Chez had already started me thinking this morning. I had read his post and felt "normal" for the first time since Monday.
You can find his writing here:
Here's what I wrote to Chez today:
Thanks, friend. When tragedy struck an Amish schoolhouse not terribly far from Near Philadelphia, I was almost frozen with the sadness, the horror, the absolute awfulness of it. I wrote, I donated, I prayed.
When Virginia Tech happened earlier this week, I was appalled more at my own reaction than at the event itself: I had no feelings at all. I said to myself something like, "Oh, another school shooting." All week this has bothered me -- my lack of humanity.
Last night I had the courage to mention it to my sister, who confessed to the same response.Neither of us liked to think that we had become inured to the absolute shit that some people are capable of doling out.
And so I sit here at my desk this morning, reading your post, so beautifully done, with the tears rolling down the cheeks, amidst a potpourri of feelings: profound sadness at the loss of this lovely young life with all of its potential, thankfulness to you for your gifted writing, and relief that indeed, I've not become dull to pain and horror but rather that there is so much of it that it takes time to process it.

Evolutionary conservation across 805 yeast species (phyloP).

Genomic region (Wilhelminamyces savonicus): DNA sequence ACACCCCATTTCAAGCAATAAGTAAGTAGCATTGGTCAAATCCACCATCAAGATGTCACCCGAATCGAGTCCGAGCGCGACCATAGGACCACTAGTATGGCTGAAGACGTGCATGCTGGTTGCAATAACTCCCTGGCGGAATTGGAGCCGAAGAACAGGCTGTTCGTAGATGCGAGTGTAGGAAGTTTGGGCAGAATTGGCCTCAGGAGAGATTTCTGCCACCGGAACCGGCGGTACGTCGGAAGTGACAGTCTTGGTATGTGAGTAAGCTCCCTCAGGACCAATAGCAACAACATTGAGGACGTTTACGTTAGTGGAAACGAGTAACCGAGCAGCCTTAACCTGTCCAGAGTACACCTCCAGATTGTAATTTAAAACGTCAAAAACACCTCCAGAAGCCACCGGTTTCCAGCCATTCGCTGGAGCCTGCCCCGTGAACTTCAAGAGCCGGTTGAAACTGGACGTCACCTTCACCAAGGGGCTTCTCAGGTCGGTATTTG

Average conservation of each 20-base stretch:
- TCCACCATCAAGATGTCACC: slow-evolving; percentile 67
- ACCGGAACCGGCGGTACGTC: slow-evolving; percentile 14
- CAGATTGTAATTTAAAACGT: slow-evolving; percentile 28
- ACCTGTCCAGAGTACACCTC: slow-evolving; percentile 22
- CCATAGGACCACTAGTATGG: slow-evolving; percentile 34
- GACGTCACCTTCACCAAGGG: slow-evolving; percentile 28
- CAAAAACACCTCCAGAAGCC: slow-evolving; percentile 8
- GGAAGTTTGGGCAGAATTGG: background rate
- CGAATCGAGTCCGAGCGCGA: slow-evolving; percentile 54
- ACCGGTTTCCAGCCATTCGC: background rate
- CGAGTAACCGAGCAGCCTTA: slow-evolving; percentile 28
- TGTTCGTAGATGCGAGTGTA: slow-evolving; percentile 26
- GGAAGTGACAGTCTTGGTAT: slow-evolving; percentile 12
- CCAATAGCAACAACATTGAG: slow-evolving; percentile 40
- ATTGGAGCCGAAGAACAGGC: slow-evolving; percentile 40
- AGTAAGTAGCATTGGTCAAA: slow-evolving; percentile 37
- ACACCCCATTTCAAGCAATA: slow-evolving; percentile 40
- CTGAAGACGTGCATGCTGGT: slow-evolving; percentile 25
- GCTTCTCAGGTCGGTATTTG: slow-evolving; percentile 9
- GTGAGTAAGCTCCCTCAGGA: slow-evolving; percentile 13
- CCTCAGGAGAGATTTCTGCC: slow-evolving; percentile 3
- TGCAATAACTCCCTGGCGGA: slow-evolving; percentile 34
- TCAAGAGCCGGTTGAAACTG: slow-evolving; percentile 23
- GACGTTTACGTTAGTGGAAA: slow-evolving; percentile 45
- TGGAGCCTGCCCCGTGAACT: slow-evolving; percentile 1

A couple of hours later, I heard from Paul who was struggling with different questions. He wrote:
Am I the only one who feels this way?
The Virginia Tech incident is a great tragedy, and deserves our prayers, but:
1- why is all the attention on the shooter and not the victims?
2- Don't 32 people a day or more die by violence in Iraq, Afghanistan, Darfur, etc? Where's the prayer vigils for them?
Paul's questions are important ones. And they aren't rhetorical. For Paul isn't burdened by artifice. I don't have answers for those questions. I don't think anyone does, really. I can only use them as a start for reflection.
I was relieved, throughout the day, as I checked the CNN website to find they were showing pictures of the Virginia Tech victims, thankful that the focus was at last on them, and I hope that Paul will read Chez's piece.
I went back in time, way back, to Kent State, too. Joe had been a student there and when the shootings occurred he was on a four-year leave of absence from his studies, serving in the U.S. Navy. I remember being glued to the television, in disbelief.
I remember back at the time of 9/11, sitting for hours in front of the television, sobbing, but unable to pull myself away. The numbers were too large to grasp, but from time to time, there would be a portrait -- pictorial and verbal -- of one of the lives lost on that day, and hearing the details was wrenching. I feel a little bit that way today.
As to question two, there are two things that come to mind:
a. On the old Aaron Brown 10 o'clock news, midway through the program, silently would come across the screen the names and photographs of those United States military heroes who had died that day, that week Hearing the numbers has become meaningless, but the particularity, the names, the faces, makes it real.
b. Paul, if you want to start one, I'll join you.